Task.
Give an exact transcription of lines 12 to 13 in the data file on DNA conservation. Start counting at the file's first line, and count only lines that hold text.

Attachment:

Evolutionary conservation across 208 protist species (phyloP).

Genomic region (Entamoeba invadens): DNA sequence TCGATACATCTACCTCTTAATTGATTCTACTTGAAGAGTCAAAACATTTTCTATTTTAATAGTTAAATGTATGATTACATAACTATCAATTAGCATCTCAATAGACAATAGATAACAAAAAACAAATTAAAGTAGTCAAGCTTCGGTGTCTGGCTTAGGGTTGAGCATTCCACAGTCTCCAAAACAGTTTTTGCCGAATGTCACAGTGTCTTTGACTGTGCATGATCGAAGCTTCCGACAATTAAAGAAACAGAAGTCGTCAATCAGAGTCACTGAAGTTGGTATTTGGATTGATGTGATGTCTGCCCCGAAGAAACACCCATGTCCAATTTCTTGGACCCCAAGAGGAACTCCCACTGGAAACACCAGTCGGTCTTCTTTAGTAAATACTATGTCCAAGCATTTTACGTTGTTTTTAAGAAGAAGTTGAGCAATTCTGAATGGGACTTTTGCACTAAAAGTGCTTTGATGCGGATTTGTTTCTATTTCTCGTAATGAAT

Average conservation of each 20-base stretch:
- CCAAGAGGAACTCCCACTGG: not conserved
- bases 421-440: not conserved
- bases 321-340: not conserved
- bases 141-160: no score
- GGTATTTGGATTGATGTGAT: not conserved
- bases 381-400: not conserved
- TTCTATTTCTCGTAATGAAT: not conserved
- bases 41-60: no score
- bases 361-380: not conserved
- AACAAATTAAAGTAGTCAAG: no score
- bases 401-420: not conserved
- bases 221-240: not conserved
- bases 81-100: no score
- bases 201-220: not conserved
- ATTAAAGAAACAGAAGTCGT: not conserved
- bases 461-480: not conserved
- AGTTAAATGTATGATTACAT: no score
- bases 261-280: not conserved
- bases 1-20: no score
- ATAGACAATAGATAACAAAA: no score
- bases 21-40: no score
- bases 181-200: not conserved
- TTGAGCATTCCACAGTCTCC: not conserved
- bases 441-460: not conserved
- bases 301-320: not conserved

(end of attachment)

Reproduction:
- bases 361-380: not conserved
- AACAAATTAAAGTAGTCAAG: no score